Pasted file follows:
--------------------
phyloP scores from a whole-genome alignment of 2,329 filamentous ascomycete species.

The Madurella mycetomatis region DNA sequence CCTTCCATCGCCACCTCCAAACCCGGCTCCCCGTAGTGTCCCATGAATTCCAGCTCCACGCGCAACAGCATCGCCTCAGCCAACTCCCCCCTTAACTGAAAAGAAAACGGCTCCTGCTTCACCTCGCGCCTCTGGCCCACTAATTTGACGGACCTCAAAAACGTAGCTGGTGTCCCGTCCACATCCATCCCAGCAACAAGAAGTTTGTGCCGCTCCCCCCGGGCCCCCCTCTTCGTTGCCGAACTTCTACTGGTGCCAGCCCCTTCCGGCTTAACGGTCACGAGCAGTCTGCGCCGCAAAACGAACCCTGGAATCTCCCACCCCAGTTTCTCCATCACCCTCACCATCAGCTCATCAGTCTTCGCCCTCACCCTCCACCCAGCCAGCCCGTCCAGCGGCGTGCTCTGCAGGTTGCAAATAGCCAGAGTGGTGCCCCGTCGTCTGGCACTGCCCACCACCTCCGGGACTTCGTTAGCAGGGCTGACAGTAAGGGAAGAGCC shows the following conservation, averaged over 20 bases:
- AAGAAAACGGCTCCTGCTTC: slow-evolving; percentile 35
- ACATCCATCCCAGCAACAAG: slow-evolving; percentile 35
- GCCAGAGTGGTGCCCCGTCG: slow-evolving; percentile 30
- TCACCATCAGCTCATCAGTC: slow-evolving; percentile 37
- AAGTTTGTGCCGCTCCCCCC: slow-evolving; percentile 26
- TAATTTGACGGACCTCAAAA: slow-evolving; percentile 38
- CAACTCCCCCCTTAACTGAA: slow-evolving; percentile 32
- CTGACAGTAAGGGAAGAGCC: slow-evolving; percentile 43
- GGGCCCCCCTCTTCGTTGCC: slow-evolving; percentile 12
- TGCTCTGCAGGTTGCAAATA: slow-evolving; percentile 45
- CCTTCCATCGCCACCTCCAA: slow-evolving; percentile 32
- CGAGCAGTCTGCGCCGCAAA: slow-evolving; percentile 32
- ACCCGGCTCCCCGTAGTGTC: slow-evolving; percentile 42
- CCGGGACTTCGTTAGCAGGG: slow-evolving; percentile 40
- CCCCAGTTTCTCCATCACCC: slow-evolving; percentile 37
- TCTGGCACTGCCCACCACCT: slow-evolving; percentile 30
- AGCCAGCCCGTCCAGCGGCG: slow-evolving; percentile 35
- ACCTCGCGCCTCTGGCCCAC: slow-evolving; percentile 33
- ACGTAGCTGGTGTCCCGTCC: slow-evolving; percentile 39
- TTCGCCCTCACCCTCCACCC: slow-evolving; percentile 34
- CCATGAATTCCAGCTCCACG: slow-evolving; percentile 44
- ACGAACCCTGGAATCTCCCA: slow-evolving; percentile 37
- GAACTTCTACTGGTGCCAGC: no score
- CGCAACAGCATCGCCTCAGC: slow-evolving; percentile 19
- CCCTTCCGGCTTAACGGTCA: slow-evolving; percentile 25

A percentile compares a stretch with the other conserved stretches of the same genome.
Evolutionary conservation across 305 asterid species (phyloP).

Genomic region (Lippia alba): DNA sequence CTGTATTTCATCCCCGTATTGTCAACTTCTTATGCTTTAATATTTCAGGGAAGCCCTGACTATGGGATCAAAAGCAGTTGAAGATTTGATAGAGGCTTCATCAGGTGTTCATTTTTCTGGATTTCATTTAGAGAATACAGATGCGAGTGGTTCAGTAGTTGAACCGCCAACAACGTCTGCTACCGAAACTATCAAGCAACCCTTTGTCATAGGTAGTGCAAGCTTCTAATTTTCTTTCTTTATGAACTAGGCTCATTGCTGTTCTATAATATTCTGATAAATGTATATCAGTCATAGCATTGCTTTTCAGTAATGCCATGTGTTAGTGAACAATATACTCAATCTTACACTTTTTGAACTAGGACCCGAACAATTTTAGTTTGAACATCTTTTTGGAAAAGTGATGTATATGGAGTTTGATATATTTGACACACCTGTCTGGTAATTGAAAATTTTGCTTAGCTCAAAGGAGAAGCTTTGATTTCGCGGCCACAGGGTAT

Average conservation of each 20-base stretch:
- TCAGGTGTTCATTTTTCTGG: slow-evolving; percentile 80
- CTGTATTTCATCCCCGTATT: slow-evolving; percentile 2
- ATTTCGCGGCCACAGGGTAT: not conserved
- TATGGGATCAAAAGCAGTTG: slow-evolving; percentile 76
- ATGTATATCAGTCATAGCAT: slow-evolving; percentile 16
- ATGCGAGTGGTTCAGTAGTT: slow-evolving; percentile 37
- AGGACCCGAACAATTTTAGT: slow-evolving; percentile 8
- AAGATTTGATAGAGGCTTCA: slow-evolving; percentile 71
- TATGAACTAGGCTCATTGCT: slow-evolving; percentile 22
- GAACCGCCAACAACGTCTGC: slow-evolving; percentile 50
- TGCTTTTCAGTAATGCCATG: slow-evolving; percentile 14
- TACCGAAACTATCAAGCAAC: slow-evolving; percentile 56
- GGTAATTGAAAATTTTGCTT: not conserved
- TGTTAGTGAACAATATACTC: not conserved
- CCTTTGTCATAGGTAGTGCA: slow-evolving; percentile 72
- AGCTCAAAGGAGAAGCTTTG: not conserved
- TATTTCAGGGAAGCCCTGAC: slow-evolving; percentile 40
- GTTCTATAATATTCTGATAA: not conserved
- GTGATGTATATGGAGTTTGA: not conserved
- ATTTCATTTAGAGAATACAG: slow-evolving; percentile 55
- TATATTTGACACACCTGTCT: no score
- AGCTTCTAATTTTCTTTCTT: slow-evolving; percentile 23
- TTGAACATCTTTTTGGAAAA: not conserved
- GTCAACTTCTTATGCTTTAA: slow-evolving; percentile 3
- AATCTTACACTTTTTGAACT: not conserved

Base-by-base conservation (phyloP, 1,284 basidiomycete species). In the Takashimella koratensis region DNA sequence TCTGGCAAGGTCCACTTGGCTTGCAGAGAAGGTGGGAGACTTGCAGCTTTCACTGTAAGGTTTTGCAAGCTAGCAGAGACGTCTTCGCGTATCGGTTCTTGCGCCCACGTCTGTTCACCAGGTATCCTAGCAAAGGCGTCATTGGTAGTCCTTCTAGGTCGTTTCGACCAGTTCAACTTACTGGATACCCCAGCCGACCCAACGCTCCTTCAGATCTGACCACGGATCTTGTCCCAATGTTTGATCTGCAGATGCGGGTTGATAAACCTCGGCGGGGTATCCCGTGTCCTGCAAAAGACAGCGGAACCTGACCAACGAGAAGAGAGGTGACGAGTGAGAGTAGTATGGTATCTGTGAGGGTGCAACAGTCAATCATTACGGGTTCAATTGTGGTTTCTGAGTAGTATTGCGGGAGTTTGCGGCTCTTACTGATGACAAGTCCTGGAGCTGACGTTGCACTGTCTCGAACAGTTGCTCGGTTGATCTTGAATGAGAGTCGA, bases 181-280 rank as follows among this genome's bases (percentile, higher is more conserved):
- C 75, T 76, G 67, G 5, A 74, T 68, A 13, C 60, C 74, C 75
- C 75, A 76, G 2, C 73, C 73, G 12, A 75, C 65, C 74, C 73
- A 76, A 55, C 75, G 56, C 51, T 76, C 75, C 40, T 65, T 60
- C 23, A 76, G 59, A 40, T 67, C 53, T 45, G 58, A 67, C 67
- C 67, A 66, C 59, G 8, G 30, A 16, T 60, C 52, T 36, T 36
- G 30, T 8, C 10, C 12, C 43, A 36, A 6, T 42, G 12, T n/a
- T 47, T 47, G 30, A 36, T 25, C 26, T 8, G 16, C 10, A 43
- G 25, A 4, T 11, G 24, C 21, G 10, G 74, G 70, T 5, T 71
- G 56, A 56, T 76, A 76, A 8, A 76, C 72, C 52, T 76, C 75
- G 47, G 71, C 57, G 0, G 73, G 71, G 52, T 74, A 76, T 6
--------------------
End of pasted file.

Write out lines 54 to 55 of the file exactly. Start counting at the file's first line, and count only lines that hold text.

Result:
- TTGAACATCTTTTTGGAAAA: not conserved
- GTCAACTTCTTATGCTTTAA: slow-evolving; percentile 3